By Sarrah Peters, News Editor
The Etowah County Sheriff’s Office hosted the 7th Annual Student Leadership Academy June 11-15.
The students participating in the program were nominated by their principals.The principals nominated two incoming high school seniors. Students from private and public schools attended. The Etowah County Sheriff’s Office staff evaluated each student for demonstrated leadership, physical fitness, grade point average and community service.
The students spend each day learning about the various parts of the sheriff’s office and what it does.
Each morning the students rise at about 5 a.m. to participate in physical training. On Monday, students traveled to Jacksonville State University, which partnered with the sheriff’s office for the program, where they spent the day learning more about crime scene investigation and forensic science.
On Tuesday, the students met with law enforcement and county officials. Judge Billy Ogletree addressed the students about purpose. They also attended an Etowah County Commission work session.
“It’s been said over the last few years that you are our future leaders,” said Commissioner Joey Statum. “I think the older I get, I’ve come to the realization that you are leaders. I know in the future it’ll be greater, but right now you are showing other young men and women that you are the leaders. Just by being here tells me that. Getting up at 4 a.m. and running three miles tells me a lot about that, too.”
Chief Deputy District Attorney Marcus Reid spoke to the students about constitutional law. The Sheriff’s Office Communications Director talked to the students about public information. The students also participated in patrol ride-alongs, complete with a patrol debriefing afterwards.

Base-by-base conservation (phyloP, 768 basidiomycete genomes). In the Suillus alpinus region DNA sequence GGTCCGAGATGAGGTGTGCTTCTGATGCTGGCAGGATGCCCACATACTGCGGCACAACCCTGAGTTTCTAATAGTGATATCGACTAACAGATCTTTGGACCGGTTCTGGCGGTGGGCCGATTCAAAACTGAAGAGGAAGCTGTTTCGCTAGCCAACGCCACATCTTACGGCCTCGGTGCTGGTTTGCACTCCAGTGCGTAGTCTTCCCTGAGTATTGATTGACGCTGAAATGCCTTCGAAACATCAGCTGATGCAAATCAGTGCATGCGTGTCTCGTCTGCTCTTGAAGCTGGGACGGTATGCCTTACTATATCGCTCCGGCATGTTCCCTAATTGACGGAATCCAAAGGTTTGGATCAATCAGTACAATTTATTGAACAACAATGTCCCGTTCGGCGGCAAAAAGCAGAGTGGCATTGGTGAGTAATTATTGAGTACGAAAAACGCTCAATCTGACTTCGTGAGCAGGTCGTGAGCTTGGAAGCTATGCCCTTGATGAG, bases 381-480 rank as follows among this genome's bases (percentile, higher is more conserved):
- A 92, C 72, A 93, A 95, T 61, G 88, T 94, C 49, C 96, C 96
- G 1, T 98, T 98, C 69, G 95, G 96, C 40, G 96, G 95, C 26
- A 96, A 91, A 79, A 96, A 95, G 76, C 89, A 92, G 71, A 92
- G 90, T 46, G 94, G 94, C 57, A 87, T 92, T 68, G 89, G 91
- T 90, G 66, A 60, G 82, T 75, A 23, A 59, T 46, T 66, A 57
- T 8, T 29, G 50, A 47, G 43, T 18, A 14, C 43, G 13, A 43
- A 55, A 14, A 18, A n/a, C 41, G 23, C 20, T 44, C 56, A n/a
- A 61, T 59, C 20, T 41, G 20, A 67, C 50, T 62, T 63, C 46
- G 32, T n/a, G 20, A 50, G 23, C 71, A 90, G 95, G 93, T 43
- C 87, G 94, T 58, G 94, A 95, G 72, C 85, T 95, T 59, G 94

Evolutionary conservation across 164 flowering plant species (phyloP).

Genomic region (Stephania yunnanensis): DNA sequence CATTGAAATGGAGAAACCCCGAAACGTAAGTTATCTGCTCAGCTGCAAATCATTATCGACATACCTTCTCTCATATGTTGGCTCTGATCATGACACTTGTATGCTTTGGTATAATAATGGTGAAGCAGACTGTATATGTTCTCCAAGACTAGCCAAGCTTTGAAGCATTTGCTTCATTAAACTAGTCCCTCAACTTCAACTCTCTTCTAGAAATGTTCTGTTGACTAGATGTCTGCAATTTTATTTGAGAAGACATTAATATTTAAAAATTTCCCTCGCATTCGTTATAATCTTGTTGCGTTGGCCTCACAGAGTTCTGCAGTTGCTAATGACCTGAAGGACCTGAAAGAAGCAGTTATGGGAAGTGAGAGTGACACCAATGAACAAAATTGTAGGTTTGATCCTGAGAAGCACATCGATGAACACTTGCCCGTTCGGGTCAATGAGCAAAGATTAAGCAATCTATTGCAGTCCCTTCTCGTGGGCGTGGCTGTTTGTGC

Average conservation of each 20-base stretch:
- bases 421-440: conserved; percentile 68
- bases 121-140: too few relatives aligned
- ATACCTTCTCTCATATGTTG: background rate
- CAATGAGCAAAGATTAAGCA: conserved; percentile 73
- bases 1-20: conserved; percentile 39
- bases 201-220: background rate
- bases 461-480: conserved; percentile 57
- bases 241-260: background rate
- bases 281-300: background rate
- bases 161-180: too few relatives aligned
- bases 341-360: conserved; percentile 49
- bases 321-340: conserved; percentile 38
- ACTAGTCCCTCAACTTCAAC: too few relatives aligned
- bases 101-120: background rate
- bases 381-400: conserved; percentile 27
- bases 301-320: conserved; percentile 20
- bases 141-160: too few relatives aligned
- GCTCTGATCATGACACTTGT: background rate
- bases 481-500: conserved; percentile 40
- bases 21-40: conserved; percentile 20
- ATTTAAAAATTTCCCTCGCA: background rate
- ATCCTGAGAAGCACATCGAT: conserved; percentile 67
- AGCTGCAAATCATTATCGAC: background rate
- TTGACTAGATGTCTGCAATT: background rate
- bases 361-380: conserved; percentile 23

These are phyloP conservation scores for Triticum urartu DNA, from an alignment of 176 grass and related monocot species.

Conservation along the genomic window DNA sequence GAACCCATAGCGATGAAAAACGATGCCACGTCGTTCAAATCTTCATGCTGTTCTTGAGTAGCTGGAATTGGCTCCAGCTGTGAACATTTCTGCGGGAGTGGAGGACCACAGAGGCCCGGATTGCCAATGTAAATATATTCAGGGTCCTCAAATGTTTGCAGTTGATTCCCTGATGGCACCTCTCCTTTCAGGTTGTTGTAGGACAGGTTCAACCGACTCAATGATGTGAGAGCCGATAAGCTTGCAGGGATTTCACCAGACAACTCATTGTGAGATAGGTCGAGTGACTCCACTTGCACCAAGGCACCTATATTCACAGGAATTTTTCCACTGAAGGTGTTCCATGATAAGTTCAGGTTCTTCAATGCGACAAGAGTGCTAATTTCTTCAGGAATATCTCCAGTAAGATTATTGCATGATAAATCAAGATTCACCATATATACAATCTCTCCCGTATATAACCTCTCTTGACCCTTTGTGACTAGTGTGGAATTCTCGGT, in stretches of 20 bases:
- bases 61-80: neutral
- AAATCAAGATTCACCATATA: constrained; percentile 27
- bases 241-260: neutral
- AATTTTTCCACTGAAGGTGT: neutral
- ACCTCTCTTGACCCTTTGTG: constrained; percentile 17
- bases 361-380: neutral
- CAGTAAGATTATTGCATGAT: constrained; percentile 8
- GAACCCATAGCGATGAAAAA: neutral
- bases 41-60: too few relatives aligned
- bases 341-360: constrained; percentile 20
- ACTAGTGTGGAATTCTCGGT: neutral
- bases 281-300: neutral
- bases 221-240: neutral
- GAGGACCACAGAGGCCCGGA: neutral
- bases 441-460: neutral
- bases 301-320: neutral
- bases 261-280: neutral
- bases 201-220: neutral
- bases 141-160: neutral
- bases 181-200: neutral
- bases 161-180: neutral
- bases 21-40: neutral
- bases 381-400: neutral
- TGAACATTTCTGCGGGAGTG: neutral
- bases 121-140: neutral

On Wednesday, students learned about special operations in law enforcement. They learned more about the Motorcycle and Mounted Units, often used for crowd control purposes during events. The Etowah County Arson Task Force taught the students about why someone might commit arson (for the insurance money) and how to prove if a fire is arson through the recognition of pour patterns and gasoline detection dogs. The students watched a demonstration of a K-9 unit sniffing out gasoline. Students also learned more about the Aviation Unit, and got to ride in the unit’s helicopter. That afternoon, students heard from Etowah County Joint Special Operations Group Commander Woody Johnson and Gadsden City High School Principal Keith Blackwell.
On Thursday, the students learned about adult probation from Teri Vosbury and maritime operations in law enforcement.
To graduate from the program, students had to pass a final exam on the material covered in the program. On Thursday, June 15, the students graduated the program with a ceremony held at the Pitman Theater in downtown Gadsden.
Jacksonville State University awarded three college credit hours to the program graduates.